Ampex 351-2 restoration project

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Comments

  • That measurement was taken with the power supply in-circuit, full load.
  • txcoastal1txcoastal1 Posts: 9,602
    Cool, just was wondering...keep us posted

    TFS
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  • KennethSwaugerKennethSwauger Moderator Posts: 6,401
    Let me make sure I'm correct. The previously measured 0.7 volt drop was actually across a 2.54 ohm resistor not a 1.5 ohm resistor, correct?
    "And the house you live in will never fall down
    If you pity the stranger who stands at your gate" G.Lightfoot
  • I measured the 12.87 VDC with the power supply connected to the circuit so I don't think it would drop -- but let me know if I am missing something.
    thanks!
  • KennethSwaugerKennethSwauger Moderator Posts: 6,401
    A few posts ago you measured a DC voltage drop of 0.7 volts on either side of 3R-60 that you assumed was 1.5 ohms. But once you pulled 3R-60 from the board you measured at as 2.54 ohms meaning that the actual voltage reduction was across a 2.54 ohm resistor instead of an assumed 1.5 ohm resistor. That means a different amount of current is flowing through the circuit.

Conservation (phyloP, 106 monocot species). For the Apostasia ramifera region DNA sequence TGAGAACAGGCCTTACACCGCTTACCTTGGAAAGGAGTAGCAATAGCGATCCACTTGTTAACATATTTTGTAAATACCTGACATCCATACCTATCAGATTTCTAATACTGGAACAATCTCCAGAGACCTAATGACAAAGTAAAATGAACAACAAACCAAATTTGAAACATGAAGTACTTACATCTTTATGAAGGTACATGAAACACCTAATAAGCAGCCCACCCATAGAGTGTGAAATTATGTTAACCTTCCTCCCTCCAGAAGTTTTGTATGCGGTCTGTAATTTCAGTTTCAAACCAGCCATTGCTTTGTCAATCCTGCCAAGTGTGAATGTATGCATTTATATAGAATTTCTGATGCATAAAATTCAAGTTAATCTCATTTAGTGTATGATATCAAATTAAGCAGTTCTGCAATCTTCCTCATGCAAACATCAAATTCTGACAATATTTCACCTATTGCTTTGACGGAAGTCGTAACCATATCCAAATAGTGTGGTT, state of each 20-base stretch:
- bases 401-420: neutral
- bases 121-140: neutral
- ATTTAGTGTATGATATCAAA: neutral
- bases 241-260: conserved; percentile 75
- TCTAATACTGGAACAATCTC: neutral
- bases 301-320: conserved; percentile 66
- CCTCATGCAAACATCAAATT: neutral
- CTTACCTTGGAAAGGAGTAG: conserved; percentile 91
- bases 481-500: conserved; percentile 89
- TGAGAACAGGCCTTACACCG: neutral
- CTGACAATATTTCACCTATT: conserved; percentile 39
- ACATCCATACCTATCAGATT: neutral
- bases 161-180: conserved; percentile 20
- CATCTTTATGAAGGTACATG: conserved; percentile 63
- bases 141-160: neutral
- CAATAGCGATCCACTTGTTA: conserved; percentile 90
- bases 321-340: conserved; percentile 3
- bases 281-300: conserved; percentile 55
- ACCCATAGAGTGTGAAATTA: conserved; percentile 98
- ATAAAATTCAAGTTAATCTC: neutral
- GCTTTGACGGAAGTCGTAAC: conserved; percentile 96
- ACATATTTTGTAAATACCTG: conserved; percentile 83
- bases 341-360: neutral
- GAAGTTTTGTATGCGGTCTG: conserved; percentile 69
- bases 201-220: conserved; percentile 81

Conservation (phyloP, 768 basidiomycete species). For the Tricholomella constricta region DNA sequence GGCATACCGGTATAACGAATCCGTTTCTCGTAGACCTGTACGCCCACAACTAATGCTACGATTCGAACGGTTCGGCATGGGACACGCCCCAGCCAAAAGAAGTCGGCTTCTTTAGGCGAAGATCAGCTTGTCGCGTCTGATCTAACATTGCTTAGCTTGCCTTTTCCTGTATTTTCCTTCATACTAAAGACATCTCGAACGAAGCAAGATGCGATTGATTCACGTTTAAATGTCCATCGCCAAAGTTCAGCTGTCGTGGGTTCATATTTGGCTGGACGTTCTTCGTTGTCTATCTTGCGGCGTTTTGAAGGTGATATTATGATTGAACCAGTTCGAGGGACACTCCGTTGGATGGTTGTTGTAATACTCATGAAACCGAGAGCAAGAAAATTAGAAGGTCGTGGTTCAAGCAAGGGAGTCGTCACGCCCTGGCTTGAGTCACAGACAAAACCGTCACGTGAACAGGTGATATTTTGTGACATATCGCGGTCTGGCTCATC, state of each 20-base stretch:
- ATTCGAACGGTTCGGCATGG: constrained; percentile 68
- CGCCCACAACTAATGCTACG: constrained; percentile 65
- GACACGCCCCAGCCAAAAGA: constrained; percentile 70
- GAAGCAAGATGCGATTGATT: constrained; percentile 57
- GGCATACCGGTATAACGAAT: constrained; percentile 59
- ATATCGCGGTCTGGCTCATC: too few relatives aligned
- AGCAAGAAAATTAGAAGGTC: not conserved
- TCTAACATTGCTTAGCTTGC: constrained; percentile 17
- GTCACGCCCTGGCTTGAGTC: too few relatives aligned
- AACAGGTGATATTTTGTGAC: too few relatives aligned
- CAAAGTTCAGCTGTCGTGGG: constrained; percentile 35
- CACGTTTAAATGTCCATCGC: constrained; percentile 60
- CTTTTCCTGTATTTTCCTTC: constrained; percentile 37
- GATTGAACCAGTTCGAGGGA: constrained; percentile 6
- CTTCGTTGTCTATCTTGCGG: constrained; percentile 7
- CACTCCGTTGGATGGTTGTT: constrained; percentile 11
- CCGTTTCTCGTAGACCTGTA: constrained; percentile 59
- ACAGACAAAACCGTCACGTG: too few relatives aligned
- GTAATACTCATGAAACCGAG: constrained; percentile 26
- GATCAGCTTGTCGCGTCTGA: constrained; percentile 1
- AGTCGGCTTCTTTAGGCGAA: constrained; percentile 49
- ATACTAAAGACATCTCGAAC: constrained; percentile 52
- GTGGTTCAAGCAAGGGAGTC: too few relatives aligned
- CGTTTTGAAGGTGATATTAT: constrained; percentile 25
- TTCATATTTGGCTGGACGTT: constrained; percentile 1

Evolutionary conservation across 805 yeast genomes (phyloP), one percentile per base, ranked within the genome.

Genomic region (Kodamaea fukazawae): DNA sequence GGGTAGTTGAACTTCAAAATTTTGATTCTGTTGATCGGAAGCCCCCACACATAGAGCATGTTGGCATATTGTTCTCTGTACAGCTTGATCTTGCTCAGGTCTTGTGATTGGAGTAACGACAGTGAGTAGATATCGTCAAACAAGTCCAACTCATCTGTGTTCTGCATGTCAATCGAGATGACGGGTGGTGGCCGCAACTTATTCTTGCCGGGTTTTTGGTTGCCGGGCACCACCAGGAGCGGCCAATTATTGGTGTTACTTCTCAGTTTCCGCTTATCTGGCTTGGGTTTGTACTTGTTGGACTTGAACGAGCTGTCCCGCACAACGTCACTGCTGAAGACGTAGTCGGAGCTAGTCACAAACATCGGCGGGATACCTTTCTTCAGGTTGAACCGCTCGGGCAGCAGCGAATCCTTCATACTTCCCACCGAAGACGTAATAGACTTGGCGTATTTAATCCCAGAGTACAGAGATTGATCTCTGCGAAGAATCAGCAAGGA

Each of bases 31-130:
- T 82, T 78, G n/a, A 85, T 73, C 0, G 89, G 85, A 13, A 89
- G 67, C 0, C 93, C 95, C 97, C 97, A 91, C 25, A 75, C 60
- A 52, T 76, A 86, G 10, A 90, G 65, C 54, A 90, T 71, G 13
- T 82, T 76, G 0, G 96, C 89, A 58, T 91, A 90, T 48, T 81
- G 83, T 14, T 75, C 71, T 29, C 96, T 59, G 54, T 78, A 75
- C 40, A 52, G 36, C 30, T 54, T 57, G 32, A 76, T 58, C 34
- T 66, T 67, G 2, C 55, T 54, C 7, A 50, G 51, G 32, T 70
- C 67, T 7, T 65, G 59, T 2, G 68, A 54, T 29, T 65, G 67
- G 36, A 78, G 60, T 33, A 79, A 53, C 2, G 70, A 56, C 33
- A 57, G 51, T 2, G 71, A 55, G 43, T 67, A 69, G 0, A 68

"And the house you live in will never fall down
    If you pity the stranger who stands at your gate" G.Lightfoot
  • Yes, Ken, your previous statement is correct. Should I again measure the current flowing through the circuit? BTW: this is all with the original power supply board in-circuit. I have yet to install the new power supply board...so I am wondering if other components on the original power supply board were also out of spec(?).